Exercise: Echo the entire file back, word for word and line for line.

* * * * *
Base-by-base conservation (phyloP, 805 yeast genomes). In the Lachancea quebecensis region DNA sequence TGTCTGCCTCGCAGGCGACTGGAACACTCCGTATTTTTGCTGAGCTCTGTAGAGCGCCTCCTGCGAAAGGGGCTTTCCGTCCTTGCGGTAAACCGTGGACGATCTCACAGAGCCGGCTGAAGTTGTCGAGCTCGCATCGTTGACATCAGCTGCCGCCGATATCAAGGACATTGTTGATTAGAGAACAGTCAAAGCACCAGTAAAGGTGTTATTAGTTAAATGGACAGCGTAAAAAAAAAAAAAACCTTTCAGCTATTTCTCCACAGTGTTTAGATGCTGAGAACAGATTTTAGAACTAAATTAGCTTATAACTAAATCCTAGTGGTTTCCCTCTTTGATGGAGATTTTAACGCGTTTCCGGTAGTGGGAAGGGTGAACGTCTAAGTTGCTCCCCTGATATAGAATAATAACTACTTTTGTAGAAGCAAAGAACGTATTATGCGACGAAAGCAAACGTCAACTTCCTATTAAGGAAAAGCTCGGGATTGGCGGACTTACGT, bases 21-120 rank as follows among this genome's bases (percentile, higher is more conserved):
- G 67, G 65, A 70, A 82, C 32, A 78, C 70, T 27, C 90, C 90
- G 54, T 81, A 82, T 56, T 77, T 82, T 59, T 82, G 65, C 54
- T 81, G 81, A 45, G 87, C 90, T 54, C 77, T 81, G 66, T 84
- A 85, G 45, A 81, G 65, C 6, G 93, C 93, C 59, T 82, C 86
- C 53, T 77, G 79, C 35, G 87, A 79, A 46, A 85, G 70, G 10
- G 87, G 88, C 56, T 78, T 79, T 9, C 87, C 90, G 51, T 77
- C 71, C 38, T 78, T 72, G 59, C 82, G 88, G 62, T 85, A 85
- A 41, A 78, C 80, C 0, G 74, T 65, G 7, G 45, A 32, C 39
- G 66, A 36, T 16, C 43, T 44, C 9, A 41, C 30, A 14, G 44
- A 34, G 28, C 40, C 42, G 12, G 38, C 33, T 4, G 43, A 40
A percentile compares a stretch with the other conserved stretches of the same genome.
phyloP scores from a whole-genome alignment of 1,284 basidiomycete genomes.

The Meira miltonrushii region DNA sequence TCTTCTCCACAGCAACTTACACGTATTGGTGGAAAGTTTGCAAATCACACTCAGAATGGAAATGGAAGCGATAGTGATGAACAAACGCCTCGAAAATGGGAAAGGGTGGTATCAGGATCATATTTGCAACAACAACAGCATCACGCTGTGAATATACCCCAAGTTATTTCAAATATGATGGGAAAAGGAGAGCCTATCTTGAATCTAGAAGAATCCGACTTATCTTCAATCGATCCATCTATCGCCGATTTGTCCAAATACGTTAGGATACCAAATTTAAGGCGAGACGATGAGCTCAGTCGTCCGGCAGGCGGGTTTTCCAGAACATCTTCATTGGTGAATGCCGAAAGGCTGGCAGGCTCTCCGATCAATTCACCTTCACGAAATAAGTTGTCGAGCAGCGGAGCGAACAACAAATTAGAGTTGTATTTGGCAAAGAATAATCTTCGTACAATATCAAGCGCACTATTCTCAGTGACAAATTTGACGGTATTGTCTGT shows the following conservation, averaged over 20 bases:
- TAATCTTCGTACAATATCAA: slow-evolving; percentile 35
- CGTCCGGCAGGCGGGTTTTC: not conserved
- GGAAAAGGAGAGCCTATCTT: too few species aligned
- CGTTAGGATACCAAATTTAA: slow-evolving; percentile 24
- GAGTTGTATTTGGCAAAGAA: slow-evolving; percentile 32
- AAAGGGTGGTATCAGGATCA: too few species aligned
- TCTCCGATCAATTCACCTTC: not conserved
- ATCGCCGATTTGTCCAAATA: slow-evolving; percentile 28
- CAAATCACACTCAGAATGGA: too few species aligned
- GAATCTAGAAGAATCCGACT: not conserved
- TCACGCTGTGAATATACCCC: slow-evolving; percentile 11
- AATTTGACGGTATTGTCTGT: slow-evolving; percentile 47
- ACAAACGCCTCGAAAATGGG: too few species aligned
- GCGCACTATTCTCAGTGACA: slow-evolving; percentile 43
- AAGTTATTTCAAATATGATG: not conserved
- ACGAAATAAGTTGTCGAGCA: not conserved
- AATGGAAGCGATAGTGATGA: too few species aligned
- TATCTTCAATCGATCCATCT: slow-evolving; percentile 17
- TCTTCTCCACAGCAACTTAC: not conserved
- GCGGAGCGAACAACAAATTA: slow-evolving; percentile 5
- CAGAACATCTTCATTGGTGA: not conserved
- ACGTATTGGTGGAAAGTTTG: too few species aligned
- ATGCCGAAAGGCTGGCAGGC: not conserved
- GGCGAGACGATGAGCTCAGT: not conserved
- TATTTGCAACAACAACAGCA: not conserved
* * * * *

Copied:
Base-by-base conservation (phyloP, 805 yeast genomes). In the Lachancea quebecensis region DNA sequence TGTCTGCCTCGCAGGCGACTGGAACACTCCGTATTTTTGCTGAGCTCTGTAGAGCGCCTCCTGCGAAAGGGGCTTTCCGTCCTTGCGGTAAACCGTGGACGATCTCACAGAGCCGGCTGAAGTTGTCGAGCTCGCATCGTTGACATCAGCTGCCGCCGATATCAAGGACATTGTTGATTAGAGAACAGTCAAAGCACCAGTAAAGGTGTTATTAGTTAAATGGACAGCGTAAAAAAAAAAAAAACCTTTCAGCTATTTCTCCACAGTGTTTAGATGCTGAGAACAGATTTTAGAACTAAATTAGCTTATAACTAAATCCTAGTGGTTTCCCTCTTTGATGGAGATTTTAACGCGTTTCCGGTAGTGGGAAGGGTGAACGTCTAAGTTGCTCCCCTGATATAGAATAATAACTACTTTTGTAGAAGCAAAGAACGTATTATGCGACGAAAGCAAACGTCAACTTCCTATTAAGGAAAAGCTCGGGATTGGCGGACTTACGT, bases 21-120 rank as follows among this genome's bases (percentile, higher is more conserved):
- G 67, G 65, A 70, A 82, C 32, A 78, C 70, T 27, C 90, C 90
- G 54, T 81, A 82, T 56, T 77, T 82, T 59, T 82, G 65, C 54
- T 81, G 81, A 45, G 87, C 90, T 54, C 77, T 81, G 66, T 84
- A 85, G 45, A 81, G 65, C 6, G 93, C 93, C 59, T 82, C 86
- C 53, T 77, G 79, C 35, G 87, A 79, A 46, A 85, G 70, G 10
- G 87, G 88, C 56, T 78, T 79, T 9, C 87, C 90, G 51, T 77
- C 71, C 38, T 78, T 72, G 59, C 82, G 88, G 62, T 85, A 85
- A 41, A 78, C 80, C 0, G 74, T 65, G 7, G 45, A 32, C 39
- G 66, A 36, T 16, C 43, T 44, C 9, A 41, C 30, A 14, G 44
- A 34, G 28, C 40, C 42, G 12, G 38, C 33, T 4, G 43, A 40
A percentile compares a stretch with the other conserved stretches of the same genome.
phyloP scores from a whole-genome alignment of 1,284 basidiomycete genomes.

The Meira miltonrushii region DNA sequence TCTTCTCCACAGCAACTTACACGTATTGGTGGAAAGTTTGCAAATCACACTCAGAATGGAAATGGAAGCGATAGTGATGAACAAACGCCTCGAAAATGGGAAAGGGTGGTATCAGGATCATATTTGCAACAACAACAGCATCACGCTGTGAATATACCCCAAGTTATTTCAAATATGATGGGAAAAGGAGAGCCTATCTTGAATCTAGAAGAATCCGACTTATCTTCAATCGATCCATCTATCGCCGATTTGTCCAAATACGTTAGGATACCAAATTTAAGGCGAGACGATGAGCTCAGTCGTCCGGCAGGCGGGTTTTCCAGAACATCTTCATTGGTGAATGCCGAAAGGCTGGCAGGCTCTCCGATCAATTCACCTTCACGAAATAAGTTGTCGAGCAGCGGAGCGAACAACAAATTAGAGTTGTATTTGGCAAAGAATAATCTTCGTACAATATCAAGCGCACTATTCTCAGTGACAAATTTGACGGTATTGTCTGT shows the following conservation, averaged over 20 bases:
- TAATCTTCGTACAATATCAA: slow-evolving; percentile 35
- CGTCCGGCAGGCGGGTTTTC: not conserved
- GGAAAAGGAGAGCCTATCTT: too few species aligned
- CGTTAGGATACCAAATTTAA: slow-evolving; percentile 24
- GAGTTGTATTTGGCAAAGAA: slow-evolving; percentile 32
- AAAGGGTGGTATCAGGATCA: too few species aligned
- TCTCCGATCAATTCACCTTC: not conserved
- ATCGCCGATTTGTCCAAATA: slow-evolving; percentile 28
- CAAATCACACTCAGAATGGA: too few species aligned
- GAATCTAGAAGAATCCGACT: not conserved
- TCACGCTGTGAATATACCCC: slow-evolving; percentile 11
- AATTTGACGGTATTGTCTGT: slow-evolving; percentile 47
- ACAAACGCCTCGAAAATGGG: too few species aligned
- GCGCACTATTCTCAGTGACA: slow-evolving; percentile 43
- AAGTTATTTCAAATATGATG: not conserved
- ACGAAATAAGTTGTCGAGCA: not conserved
- AATGGAAGCGATAGTGATGA: too few species aligned
- TATCTTCAATCGATCCATCT: slow-evolving; percentile 17
- TCTTCTCCACAGCAACTTAC: not conserved
- GCGGAGCGAACAACAAATTA: slow-evolving; percentile 5
- CAGAACATCTTCATTGGTGA: not conserved
- ACGTATTGGTGGAAAGTTTG: too few species aligned
- ATGCCGAAAGGCTGGCAGGC: not conserved
- GGCGAGACGATGAGCTCAGT: not conserved
- TATTTGCAACAACAACAGCA: not conserved